In every case the parental call was either to
tell the manager how stupid she was not to hire their kid;
find out why their kid’s review wasn’t stuffed with glowing references; or
ask who the hell the manager thought he was to promote someone else.
Managers say that in many cases the parent was screaming and the language used to describe the manager is best not quotable in a business blog.
What in the world is going on?
Many of the parents calling are managers in their own right; I wonder how they handle similar calls.
I could write another 500 words on the subject and not do nearly as good a job putting the point across as does the following (in spite of it being a hoax)—perhaps a modified version could be designed for companies.
I’m not a sports fan so I rarely read sports articles, but this one from ESPN’s Mike Reiss caught my eye. Although he was talking about the Patriots, I believe it is applicable on a much wider stage.
Have we gone leadership crazy? …
In an instant, got-to-have-it-now society, the knee-jerk conclusion that the Patriots lacked leadership seemed to be one that many rallied around. … But to lay the season’s struggles on that is overlooking the more important issues: The Patriots need more playmakers, management needs to be sharper in identifying and keeping that talent, and coaches need to be better at cultivating, scheming, and communicating with players when their situations get sticky… Start there, then factor in the importance of better locker-room chemistry, and you’ll have a more accurate reflection of what went wrong in 2009 and what steps the club needs to take in 2010 to improve.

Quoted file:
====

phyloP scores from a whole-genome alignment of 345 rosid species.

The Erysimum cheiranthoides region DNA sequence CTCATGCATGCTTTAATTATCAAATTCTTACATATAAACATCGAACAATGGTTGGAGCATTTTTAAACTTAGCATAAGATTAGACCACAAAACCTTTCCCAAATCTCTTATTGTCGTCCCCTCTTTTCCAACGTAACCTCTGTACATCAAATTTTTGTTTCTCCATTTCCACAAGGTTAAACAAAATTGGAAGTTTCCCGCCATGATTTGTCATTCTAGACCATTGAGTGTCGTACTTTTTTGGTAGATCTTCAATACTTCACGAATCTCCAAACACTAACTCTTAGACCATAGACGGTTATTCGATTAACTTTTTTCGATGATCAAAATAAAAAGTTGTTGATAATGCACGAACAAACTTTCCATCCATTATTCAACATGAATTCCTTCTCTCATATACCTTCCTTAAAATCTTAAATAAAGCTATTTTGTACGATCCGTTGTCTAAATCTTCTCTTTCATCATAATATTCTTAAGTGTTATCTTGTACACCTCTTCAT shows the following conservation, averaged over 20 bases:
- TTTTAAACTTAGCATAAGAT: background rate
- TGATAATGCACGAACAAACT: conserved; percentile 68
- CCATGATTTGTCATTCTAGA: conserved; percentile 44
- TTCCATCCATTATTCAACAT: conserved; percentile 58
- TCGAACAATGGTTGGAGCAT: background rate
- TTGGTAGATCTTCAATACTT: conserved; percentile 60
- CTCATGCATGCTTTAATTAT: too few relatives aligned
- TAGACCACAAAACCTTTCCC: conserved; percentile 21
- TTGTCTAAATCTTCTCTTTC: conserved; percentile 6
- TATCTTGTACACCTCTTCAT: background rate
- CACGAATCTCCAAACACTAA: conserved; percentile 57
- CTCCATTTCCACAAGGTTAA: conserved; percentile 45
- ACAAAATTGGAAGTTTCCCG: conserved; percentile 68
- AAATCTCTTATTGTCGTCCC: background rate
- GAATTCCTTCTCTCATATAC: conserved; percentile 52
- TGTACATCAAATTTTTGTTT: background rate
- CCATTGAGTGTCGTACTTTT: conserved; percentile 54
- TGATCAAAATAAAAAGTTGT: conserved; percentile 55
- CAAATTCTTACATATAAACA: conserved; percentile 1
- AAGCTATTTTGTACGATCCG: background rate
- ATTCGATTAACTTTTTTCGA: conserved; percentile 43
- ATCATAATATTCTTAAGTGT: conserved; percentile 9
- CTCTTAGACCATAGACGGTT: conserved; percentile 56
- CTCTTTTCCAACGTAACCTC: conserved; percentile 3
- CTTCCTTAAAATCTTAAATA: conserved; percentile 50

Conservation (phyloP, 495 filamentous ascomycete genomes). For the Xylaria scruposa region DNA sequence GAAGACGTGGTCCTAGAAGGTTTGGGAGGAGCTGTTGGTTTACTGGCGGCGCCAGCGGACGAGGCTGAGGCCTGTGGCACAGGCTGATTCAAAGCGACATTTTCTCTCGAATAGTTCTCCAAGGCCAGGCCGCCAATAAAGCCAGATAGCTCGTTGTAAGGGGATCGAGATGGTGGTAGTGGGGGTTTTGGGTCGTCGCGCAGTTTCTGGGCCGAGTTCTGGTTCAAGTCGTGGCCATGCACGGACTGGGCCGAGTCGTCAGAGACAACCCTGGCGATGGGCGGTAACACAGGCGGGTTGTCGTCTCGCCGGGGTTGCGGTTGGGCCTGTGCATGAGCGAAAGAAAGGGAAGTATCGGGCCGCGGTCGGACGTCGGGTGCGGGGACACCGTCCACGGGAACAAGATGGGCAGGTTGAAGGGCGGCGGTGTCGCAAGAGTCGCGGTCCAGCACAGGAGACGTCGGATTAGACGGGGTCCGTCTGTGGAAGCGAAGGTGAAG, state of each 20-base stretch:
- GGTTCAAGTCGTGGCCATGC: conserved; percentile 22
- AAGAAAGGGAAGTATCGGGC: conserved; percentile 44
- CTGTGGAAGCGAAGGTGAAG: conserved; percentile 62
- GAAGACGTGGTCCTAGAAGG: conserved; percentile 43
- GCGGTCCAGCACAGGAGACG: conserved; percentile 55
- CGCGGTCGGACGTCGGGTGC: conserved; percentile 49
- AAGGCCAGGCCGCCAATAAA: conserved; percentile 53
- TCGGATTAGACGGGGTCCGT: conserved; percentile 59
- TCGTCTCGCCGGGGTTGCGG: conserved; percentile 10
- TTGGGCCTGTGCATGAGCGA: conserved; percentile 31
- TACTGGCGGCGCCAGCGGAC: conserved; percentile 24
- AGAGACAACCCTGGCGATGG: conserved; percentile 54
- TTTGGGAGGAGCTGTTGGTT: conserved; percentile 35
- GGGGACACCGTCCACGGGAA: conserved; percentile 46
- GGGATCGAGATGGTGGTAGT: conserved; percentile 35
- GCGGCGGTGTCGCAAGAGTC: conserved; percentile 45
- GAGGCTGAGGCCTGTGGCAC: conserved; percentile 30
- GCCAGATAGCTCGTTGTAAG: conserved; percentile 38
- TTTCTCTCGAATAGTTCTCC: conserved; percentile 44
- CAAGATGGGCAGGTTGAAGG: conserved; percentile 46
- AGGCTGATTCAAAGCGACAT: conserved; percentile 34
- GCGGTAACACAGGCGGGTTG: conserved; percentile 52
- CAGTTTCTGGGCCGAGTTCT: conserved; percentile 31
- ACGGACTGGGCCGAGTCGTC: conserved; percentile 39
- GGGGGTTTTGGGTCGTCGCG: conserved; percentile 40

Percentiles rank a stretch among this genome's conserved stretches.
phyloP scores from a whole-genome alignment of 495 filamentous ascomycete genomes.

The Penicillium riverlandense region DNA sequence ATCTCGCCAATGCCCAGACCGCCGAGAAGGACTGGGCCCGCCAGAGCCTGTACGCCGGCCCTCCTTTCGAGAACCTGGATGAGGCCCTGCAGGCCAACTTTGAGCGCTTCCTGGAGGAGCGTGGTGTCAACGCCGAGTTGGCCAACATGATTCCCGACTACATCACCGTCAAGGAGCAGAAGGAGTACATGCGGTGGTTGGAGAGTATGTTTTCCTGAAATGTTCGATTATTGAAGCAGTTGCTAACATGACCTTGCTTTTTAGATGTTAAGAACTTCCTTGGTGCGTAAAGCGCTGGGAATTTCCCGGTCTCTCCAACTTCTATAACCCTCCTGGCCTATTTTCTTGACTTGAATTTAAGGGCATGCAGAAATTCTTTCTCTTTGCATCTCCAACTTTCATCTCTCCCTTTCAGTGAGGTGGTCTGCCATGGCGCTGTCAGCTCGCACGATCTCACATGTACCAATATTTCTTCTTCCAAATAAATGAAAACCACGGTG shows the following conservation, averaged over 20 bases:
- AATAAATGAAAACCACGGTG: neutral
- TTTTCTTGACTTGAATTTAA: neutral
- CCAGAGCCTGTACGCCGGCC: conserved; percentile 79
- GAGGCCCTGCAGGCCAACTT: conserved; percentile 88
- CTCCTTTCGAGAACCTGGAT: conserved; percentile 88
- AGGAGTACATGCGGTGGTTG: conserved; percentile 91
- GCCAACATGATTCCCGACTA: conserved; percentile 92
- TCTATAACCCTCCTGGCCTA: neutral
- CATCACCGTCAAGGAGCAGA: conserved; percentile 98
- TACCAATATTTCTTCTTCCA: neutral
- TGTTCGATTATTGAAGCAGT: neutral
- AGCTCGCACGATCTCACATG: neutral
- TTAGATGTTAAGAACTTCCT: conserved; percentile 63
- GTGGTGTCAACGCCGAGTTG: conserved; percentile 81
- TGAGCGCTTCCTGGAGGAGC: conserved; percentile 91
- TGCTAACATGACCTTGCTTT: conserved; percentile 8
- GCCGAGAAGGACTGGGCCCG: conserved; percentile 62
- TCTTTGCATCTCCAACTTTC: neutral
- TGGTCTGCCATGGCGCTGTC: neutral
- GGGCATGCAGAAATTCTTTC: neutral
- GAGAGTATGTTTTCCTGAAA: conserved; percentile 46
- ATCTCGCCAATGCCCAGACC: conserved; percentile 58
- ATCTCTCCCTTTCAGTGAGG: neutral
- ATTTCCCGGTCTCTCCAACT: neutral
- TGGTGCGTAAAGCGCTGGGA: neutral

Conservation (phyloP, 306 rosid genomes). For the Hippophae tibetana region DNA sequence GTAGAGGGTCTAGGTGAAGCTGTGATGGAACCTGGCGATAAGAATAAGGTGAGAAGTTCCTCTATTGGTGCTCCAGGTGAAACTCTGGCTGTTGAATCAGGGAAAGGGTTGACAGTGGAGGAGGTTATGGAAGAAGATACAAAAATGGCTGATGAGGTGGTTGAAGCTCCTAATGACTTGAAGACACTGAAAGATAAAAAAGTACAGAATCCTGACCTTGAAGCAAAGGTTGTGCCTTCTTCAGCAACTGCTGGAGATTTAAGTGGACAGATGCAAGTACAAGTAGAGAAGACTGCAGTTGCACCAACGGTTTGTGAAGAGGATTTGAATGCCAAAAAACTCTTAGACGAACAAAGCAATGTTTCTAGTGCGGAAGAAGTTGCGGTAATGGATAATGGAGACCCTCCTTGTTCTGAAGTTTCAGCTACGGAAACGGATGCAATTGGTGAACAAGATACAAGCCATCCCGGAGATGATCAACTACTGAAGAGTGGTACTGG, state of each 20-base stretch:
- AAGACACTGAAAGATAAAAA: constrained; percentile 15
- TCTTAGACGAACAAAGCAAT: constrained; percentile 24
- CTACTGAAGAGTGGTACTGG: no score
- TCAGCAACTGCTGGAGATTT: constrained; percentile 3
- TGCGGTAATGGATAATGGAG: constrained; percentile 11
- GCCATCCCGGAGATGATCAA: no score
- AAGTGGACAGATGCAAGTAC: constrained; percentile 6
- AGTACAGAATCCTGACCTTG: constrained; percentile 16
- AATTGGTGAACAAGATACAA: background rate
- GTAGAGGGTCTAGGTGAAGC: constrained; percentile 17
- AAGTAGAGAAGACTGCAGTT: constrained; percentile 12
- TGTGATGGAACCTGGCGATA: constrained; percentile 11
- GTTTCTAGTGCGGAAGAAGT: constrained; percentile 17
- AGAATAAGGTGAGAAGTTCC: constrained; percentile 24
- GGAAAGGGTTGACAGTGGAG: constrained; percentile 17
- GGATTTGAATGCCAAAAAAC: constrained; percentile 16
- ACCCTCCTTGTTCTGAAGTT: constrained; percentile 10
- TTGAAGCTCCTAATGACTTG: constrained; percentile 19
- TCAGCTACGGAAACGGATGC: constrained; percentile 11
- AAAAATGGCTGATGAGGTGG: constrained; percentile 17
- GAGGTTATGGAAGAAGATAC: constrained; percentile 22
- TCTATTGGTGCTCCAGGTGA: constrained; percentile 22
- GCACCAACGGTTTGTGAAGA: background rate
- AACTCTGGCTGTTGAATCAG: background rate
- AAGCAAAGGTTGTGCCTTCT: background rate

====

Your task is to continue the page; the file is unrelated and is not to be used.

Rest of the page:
No matter where you look, business or politics, you’ll find that most commentary focuses on the lack of/need for better leadership, especially when it comes to Washington.
Just think what a difference if our national political scene included
managers who were sharper identifying and keeping talent,
everybody better at cultivating and communicating, instead of scheming, and
better locker-room chemistry.
Notice that the most important is listed last.
What a difference it would make in their ability to find viable solutions, instead of ideological posturing.
Opinions are what set us apart from other animals that deal solely in reality or, as some wag said many decades ago, “Opinions are like assholes, everybody’s got one!”
Of course, when opinions differ, obviously, it’s the other person who is the asshole.
Oscar Wilde hit the nail on the head when he said, “One can give a really unbiased opinion only about things that do not interest one.” You can’t get away from the fact that caring means bias.
Most of us spend (waste?) a great deal of time and energy in an effort to positively influence others opinions of us; instead we would be better off to remember the words of Olin Miller, “We probably wouldn’t worry about what people think of us if we could know how seldom they do.”
But if you are one of those who worry Quentin Crisp would not only understand, but applaud the effort, “The very purpose of existence is to reconcile the glowing opinion we hold of ourselves with the appalling things that other people think about us.”
As one listens to opinions it is wise to remember the words of E. B. White, “Prejudice is a great time saver. You can form opinions without having to get the facts.” And that seems to be the most prevalent approach these days.
When ‘everybody says…’ is used to support an opinion it is well to remember Bertrand Russell’ comment, “The fact that an opinion has been widely held is no evidence whatever that it is not utterly absurd; indeed, in view of the silliness of the majority of mankind, a wide-spread belief is more likely to be foolish than sensible”
That’s all for today, but I’ll leave you with the words of James Russell Lowell to ponder and embrace, “The foolish and the dead alone never change their opinions.”